Zen practice can be a tricky thing because, done right, sooner or later all the issues and energies you’ve been repressing your whole life will ooze, trickle, and burst to the surface through your tight little smile. And I’m afraid that the practice itself doesn’t necessarily equip you to deal skillfully with these issues and energies. This is one of the great misconceptions about spiritual work: that if applied correctly, it will make us “better people” (whatever that means). Zen is not a psychiatric or therapeutic discipline; it’s a spiritual one. It’s supposed to get energy moving on a deep, fundamental, life-changing level. Its purpose is to orient you toward the truth, toward reality, whatever this takes. It’s not supposed to boss you around with behavioral or self-help dictates or to shoehorn you into the slipper of well-adjusted citizenhood.
In other words, spiritual work isn’t always just “instructive” – it’s also transformative, and this kind of transformation can get messy. The Sanskrit term for this is clusterfuck.
– Shozan Jack Haubner, Zen Confidential: Confessions of a Wayward Monk

Forget the death of the author; people would much rather look at the face of the author than the text of the author. Faces. Ugly writers are beautiful. Ravaged, line-crazed, chain-smoking, alcoholic Marguerite Duras, beautiful. Bald Michel Foucault with his spectral stare, beautiful. Roland Barthes himself, with his weak chin, his doe-soft eyes, his film-noir fag and mac, beautiful. Barthes says the author is dead, but everyone wants to watch him or any author light a cigarette, eat breakfast, sip thh good wine and be an author without writing. Non-writing writers make us feel so close to them.

Konkretion, Marion May Campbell.

I can remember being young and feeling a thing and identifying it as homesickness, and then thinking well now that’s odd, isn’t it, because I was home at the time. What on earth are we to make of that?

The Broom of the System, David Foster Wallace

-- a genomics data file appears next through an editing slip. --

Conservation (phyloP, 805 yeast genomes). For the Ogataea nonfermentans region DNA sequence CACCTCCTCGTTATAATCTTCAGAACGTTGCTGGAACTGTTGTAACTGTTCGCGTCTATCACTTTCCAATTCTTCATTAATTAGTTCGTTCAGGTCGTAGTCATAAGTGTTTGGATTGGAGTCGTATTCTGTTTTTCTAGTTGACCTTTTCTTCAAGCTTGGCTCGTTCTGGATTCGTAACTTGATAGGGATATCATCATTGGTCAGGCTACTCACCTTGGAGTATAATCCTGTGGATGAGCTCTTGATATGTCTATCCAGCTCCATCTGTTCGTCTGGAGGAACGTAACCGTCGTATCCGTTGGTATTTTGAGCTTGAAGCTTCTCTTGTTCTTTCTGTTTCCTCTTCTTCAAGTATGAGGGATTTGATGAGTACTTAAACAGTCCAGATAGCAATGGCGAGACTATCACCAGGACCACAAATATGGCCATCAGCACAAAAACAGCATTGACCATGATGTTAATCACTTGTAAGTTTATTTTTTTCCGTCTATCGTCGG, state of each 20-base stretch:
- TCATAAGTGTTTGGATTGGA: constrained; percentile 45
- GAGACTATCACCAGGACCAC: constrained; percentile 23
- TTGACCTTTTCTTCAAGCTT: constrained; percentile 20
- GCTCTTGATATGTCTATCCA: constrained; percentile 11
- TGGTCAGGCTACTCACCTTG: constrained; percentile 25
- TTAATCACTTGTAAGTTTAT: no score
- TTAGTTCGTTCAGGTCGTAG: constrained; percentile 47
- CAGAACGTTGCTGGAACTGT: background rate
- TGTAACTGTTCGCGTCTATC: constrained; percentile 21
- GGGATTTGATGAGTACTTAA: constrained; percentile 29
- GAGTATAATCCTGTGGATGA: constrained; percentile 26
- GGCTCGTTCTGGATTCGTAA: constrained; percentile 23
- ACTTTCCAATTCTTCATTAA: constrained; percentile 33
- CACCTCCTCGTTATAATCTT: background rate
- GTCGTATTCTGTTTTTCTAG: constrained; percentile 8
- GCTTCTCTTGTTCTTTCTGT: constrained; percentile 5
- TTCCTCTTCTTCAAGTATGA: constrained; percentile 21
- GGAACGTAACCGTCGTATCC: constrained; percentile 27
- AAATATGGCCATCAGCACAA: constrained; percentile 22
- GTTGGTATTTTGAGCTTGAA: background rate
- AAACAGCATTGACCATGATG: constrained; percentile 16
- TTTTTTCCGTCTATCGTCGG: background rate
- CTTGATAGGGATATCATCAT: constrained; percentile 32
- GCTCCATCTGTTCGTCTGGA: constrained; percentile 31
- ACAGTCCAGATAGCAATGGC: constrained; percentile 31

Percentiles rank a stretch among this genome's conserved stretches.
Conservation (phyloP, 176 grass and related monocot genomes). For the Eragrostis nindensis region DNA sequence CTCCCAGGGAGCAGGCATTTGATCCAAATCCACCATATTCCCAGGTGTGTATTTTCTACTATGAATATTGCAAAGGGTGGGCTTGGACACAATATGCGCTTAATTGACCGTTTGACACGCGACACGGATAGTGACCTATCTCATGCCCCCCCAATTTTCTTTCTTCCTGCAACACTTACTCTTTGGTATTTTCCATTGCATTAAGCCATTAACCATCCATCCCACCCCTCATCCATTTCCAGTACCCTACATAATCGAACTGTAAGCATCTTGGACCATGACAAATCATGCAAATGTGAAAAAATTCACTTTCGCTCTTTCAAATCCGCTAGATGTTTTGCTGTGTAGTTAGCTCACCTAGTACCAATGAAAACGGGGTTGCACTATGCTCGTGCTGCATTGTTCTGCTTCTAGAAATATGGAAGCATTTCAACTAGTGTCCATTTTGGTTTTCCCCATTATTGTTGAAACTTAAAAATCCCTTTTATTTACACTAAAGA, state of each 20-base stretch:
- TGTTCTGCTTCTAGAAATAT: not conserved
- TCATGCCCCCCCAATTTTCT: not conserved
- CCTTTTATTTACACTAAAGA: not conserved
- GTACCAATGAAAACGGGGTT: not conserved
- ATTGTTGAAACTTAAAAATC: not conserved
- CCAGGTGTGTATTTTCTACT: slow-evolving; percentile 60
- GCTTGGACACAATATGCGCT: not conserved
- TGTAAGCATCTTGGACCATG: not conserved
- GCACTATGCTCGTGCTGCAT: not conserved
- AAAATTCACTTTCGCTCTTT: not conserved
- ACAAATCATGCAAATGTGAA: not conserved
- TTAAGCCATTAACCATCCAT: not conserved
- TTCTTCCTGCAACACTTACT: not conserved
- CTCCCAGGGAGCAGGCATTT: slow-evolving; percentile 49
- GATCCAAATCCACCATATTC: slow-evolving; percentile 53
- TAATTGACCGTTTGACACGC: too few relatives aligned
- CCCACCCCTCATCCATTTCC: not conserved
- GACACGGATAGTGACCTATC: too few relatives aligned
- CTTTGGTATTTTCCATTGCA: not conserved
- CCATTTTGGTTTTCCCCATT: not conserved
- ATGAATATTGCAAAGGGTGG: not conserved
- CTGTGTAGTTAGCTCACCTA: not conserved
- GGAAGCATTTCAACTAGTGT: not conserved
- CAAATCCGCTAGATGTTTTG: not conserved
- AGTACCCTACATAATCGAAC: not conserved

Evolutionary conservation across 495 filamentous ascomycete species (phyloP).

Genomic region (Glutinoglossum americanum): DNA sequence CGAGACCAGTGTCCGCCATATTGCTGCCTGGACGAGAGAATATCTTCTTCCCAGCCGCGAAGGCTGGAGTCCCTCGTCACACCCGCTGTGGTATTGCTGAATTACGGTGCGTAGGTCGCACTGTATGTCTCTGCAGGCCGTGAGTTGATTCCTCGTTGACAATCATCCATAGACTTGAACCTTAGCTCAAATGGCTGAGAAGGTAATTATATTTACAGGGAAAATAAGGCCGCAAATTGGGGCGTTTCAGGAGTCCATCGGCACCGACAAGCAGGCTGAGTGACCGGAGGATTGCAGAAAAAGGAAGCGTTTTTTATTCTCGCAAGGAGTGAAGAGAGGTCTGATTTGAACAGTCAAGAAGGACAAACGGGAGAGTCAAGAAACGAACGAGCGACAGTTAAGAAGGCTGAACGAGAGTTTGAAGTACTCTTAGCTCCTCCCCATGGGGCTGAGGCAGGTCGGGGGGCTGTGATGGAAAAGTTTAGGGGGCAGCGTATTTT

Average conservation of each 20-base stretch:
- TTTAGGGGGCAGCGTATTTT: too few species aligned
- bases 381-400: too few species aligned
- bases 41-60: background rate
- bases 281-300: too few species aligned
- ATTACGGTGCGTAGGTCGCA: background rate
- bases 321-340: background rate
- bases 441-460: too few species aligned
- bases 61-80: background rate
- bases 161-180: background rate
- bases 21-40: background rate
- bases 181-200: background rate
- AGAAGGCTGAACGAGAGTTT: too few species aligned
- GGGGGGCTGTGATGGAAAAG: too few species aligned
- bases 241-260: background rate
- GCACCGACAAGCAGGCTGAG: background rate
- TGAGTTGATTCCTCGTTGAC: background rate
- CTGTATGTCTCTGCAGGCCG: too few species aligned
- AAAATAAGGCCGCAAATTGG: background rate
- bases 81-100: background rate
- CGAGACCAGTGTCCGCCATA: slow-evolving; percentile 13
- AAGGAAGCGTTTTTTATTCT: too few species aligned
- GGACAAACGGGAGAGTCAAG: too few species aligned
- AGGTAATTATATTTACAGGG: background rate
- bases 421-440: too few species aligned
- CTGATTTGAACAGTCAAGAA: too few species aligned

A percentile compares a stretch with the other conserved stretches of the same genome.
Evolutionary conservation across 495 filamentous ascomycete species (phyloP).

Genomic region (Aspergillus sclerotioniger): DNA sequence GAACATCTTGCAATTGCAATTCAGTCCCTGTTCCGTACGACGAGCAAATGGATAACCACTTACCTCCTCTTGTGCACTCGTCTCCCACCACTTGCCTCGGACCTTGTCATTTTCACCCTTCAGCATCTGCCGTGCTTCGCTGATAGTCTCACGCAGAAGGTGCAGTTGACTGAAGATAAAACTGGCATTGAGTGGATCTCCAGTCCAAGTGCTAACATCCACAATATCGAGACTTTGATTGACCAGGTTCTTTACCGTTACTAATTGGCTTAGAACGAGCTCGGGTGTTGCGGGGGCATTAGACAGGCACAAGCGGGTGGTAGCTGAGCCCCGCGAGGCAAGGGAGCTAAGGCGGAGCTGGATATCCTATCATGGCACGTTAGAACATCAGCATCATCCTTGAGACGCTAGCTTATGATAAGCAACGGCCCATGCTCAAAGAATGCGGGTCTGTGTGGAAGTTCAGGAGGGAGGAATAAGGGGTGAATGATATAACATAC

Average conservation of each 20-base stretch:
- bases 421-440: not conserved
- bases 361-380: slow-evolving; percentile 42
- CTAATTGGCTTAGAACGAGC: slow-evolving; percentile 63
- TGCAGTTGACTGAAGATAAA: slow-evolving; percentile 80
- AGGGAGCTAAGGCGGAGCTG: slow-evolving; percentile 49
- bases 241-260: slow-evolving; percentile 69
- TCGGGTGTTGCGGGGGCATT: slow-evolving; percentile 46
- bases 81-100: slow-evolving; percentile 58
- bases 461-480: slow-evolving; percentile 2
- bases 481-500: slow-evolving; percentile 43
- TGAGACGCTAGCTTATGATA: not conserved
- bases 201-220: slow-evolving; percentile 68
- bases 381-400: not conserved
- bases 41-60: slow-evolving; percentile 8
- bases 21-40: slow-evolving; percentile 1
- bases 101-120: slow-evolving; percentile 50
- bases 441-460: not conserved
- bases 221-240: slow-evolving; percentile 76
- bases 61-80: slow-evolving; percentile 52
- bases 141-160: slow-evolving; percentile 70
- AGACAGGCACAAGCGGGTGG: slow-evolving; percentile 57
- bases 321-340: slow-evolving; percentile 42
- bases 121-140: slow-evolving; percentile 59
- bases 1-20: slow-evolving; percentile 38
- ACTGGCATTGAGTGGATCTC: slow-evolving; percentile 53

Each time this body (I) finds a new metaphor, it jumps and keens. It attaches itself, symbolically, to the text. Is this the making of sense, it asks? Almost, we are almost there. Like desire, the metaphor is always something never quite fulfilled. It not-quite captures what this is, this corporeal dream, this waking thought, this moment in time that is everything and nothing.

— Quinn Eades, All the Beginnings: a queer autobiography of the body

I was born with the urge to speak. It is the thing that leaves me feeling like a puppy dog, a fool, all red-hot face and a deep wish to draw the words back in and apologies stumbling around for hours after I have transgressed. Still, I continue to speak.

— Quinn Eades, All the Beginnings: a queer autobiography of the body.

If you are an aspiring poet under thirty, and you’d like to get a sense of how it would feel at a young age to believe profoundly in an element vaster than yourself, you could do worse than the modern equivalent of what Hopkins did and move every poem you’ve written so far to the Recycle Bin. Then empty it.

– Glyn Maxwell, On Poetry

Indents or centre-justification really ought to have some rationale, and I’d extend that to those poems that roam freely about the whiteness.

The poet who takes that journey is assuming control of the whiteness, presuming a considerable amount of power, which also means advancing to the foreground of the poem’s frame. We can see you, be aware of that.

— Glyn Maxwell, On Poetry.

… a poet can shape time in a poem, and form is how that’s done. So words like ‘formalist’ or ‘formalism’ mean very little to me. These categories make for nonsense. I was once branded a ‘neo-con’ by some online shadow, as if my work with rhyme and meter made me hawkish and pro-torture. I visualised some Dante-deep ring of cyberspace where only shit is spoken.

— Glyn Maxwell, On Poetry.